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What Happens Now Parliament Is Suspended

Prorogation finally happened on Monday night. Here's exactly what that means for politics.

by Simon Childs
10 September 2019, 11:37am

Labour MPs protest as Parliament is prorogued (Photo via Stephen Morgan MP's Twitter)

Parliament’s final sitting before its five week prorogation ended in uproar on Monday night, as Labour members protested the cancelling of Parliament – another spectacle added to the highlights reel of Britain looking increasingly like a failed state.

When prorogation was announced last month, Labour MP Clive Lewis warned: “The police will have to remove us from the chamber. We will call on people to take to the streets. We will call an extraordinary session of Parliament.”

There was no such militant sleep-over in the end, but a group of left-wing Labour Remain MPs led a symbolic protest. They shouted “no!” as proceedings got under way and held up banners saying “silenced”.

MP Lloyd Russell-Moyle briefly lay across the Speaker’s chair in order to stop him leaving. “It was based on the 1629 event, where MPs pinned the Speaker to his seat in an attempt to prevent the prorogation of Parliament,” tweeted Clive Lewis, explaining why even Parliament’s more rebellious acts have to be weird and arcane.

As Tory MPs left the chamber, Labour members cried “shame on you”. Speaker John Bercow remarked that prorogation looks like “an act of executive fiat”.

It was the dramatic end to a day in which Parliament had spent the day seemingly determined to make sure that nobody would mourn its loss if Dominic Cummings installed a military Junta.

Take, for instance, Theresa May’s resignation honours list. She chose to give parting gongs to 26 of her former advisors, three party donors and her head chef, who will all now get to sit in the House of Lords. This act of arch cronyism brought to you by a politician who used to consider herself opposed to the posh Westminster chumocracy.

In the Commons, Jeremy Corbyn’s speech during a debate on an early election was marked by a cacophony of Tory braying, as if the whole thing was some sort of Oxbridge society initiation ritual.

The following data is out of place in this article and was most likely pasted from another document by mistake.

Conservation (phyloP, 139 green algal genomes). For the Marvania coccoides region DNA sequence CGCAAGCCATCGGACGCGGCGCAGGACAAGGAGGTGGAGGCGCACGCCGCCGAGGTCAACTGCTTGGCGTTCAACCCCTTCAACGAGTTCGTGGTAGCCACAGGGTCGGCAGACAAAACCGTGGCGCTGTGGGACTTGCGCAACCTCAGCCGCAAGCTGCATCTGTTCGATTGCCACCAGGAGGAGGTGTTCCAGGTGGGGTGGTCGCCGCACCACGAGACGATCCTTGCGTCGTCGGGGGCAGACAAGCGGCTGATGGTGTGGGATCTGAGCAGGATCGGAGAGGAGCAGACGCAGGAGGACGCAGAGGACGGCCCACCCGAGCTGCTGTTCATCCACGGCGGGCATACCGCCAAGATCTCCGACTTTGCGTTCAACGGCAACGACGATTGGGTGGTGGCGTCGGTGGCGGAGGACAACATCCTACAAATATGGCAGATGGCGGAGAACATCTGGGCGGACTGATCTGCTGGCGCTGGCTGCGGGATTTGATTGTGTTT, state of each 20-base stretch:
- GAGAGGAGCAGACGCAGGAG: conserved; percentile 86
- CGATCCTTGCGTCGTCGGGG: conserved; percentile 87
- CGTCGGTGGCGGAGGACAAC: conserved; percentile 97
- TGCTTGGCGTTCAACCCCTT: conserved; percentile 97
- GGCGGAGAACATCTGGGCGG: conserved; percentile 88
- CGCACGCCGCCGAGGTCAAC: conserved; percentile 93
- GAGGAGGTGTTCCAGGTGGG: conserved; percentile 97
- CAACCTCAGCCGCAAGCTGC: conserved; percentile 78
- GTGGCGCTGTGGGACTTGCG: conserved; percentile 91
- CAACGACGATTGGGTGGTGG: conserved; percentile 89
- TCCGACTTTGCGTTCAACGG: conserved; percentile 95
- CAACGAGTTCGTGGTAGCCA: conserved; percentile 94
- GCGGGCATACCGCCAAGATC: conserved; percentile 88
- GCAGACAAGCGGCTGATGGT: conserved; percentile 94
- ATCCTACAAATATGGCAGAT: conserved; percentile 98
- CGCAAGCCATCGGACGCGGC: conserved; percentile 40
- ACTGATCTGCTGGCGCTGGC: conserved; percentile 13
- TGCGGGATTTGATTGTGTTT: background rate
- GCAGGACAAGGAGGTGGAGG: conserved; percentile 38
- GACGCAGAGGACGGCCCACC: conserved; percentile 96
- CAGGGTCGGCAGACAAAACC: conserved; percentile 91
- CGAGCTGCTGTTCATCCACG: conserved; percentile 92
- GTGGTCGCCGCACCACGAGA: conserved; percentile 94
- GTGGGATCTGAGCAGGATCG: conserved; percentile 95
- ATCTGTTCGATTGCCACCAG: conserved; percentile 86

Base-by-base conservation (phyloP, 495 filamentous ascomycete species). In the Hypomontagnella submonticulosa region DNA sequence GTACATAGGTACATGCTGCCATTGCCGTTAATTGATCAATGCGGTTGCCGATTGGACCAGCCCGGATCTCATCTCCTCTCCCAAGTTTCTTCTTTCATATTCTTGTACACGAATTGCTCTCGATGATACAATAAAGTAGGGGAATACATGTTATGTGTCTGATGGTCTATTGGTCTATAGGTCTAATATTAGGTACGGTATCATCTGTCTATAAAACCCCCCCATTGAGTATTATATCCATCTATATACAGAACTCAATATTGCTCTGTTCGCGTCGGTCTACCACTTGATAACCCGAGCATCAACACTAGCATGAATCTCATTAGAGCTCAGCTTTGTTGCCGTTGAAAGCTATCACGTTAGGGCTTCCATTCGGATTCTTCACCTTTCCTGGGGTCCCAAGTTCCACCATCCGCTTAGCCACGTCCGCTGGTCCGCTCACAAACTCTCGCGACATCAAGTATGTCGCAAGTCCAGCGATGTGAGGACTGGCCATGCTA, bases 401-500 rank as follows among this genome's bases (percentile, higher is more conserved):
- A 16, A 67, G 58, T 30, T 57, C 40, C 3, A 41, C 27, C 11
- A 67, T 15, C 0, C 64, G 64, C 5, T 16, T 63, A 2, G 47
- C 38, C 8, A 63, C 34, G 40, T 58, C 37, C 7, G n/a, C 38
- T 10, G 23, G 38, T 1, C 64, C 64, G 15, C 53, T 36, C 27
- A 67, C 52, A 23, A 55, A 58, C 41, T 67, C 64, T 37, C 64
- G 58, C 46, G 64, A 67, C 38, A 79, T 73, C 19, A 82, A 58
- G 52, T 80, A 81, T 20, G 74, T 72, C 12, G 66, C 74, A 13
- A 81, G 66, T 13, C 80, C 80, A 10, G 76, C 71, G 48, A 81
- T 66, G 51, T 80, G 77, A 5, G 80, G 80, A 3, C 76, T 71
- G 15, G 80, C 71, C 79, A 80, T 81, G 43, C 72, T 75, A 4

Earlier in the day, Speaker John Bercow had announced that he would stand down when the election happens. There followed a wretched 90 minutes of sycophantic tributes from MPs to the Speaker, who returned the favour in a nauseating Parliamentary circle-jerk. No one bothered to mention the accusations of abuse and bullying against him.

It was enough to remind you why, in normal times, almost nobody is holding up Parliament as a paragon of democracy. But we are where we are: Parliament is suspended for five weeks now so that the government can avoid scrutiny, and that sucks. While it's easy to mock the braying and brown-nosing, it's better than what we're going to get now, which is a Parliament shut up by a Prime Minister running scared from basic democratic oversight.

At least Boris Johnson can take a break from all this losing. He has now lost six votes in Parliament in about as many days.

Defeat number five was over Operation Yellowhammer – the government’s no-deal planning documents. By 311 to 302 votes, Parliament voted for the government to release some of those documents.

This could prove to be one spicy meat-a-bol, as it also required the publication of communications, “including but not limited to messaging services including WhatsApp, Telegram, Signal, Facebook messenger, private email accounts both encrypted and unencrypted, text messaging and iMessage and the use of both official and personal mobile phones” and specifically names the government figures whose chats are to be made available.